And if that's not enough, there's a strange old woman, Edith, who lives near the edge of the farm property in a practically collapsing little house. While Edith is apparently harmless enough, she seems to wander around the farm property at will. Trying to be good-natured about all of this, Ben photographs Edith as an interesting subject, but when he shows the picture to the local owner of an art studio space in the nearby little town, George, George all but bodily throws Ben out of the studio and threatens to call the local sheriff on him.
The entire town seems intensely protective of Edith and practically everyone except the local librarian (and it's anybody's guess why she's an exception...) berates Ben apparently based on the presumption that Ben is somehow taking advantage of Edith. The Sheriff, Roy becomes openly hostile to Ben and begins making actual threats.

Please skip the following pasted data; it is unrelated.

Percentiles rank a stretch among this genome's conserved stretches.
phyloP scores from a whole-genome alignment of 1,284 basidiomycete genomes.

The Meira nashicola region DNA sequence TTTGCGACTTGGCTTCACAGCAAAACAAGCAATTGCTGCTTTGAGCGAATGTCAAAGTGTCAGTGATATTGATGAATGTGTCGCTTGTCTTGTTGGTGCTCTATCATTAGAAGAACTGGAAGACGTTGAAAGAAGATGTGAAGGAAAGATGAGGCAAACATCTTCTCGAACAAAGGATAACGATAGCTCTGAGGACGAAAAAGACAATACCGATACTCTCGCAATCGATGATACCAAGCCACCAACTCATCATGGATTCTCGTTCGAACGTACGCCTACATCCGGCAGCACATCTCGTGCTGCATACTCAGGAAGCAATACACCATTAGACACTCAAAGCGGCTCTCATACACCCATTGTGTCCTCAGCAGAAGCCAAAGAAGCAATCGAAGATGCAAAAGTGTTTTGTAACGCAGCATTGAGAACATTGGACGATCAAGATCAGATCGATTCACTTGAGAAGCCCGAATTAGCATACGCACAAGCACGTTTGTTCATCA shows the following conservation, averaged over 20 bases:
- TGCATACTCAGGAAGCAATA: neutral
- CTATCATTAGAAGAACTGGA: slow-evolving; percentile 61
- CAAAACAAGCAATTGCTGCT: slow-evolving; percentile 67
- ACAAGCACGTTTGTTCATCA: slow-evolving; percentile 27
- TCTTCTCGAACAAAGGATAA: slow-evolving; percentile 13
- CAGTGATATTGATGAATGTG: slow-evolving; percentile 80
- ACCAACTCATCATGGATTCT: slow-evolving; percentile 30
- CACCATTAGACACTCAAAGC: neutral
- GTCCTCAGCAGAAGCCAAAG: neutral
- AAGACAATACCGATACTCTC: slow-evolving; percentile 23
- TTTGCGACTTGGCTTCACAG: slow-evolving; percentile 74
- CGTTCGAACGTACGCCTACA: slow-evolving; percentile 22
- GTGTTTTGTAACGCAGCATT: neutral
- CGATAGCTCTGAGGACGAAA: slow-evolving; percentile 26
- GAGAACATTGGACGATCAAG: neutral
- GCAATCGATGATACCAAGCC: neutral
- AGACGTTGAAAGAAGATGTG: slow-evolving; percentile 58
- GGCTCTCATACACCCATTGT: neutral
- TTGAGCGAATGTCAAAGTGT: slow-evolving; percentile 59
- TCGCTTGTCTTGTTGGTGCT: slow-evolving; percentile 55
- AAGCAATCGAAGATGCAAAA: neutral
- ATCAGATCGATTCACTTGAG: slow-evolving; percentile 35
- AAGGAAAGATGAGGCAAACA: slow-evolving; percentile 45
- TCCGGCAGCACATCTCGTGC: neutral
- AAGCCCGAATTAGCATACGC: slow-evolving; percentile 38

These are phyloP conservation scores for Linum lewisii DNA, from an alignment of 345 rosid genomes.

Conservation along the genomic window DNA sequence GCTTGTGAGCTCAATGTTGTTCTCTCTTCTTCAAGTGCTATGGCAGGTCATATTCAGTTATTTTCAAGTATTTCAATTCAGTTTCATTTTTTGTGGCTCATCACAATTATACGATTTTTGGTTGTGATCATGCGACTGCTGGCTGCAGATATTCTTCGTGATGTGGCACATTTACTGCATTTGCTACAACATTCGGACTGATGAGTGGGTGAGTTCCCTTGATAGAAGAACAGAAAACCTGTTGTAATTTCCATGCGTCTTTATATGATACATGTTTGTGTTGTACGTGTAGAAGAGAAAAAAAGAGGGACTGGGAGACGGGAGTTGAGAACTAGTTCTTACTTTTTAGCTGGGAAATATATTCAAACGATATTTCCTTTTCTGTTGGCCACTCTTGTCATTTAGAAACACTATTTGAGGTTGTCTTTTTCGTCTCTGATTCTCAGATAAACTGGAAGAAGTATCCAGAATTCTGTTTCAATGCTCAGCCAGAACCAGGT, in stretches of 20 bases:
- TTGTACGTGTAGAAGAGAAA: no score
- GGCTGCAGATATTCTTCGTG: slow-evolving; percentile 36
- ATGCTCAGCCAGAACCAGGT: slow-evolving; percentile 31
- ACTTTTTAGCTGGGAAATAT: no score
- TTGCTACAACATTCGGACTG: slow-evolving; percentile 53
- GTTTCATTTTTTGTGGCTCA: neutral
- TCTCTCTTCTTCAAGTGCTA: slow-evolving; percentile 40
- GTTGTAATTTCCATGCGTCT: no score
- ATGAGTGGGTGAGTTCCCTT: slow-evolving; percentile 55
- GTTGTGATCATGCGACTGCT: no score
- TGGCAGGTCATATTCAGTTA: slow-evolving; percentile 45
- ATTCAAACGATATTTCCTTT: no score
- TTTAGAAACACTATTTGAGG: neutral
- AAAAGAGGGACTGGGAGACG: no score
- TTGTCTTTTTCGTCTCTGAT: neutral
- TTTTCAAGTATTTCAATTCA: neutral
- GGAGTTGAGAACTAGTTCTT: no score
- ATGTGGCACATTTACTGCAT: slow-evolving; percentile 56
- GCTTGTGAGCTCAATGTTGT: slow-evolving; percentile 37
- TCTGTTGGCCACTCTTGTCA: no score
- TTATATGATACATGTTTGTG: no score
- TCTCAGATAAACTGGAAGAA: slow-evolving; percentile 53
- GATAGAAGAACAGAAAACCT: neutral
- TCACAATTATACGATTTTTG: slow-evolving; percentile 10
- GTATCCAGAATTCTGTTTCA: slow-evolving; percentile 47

The remainder of THE FIELD covers Ben's enthusiastic attempts (and Lydia's unwilling participation) at finding out just what's going on in that overgrown field out behind the barn.
Interestingly, there are at least 2 "namebrand" actors in THE FIELD. Barry Bostwick plays the cantankerous art studio space owner, George. He's a bit actor, but he has been in practically everything since the early 70s. To my way of thinking, he is eminently forgettable but you probably recognize him immediately because you've seen him on screen for almost a half-century. He's the very epitome of the working actor.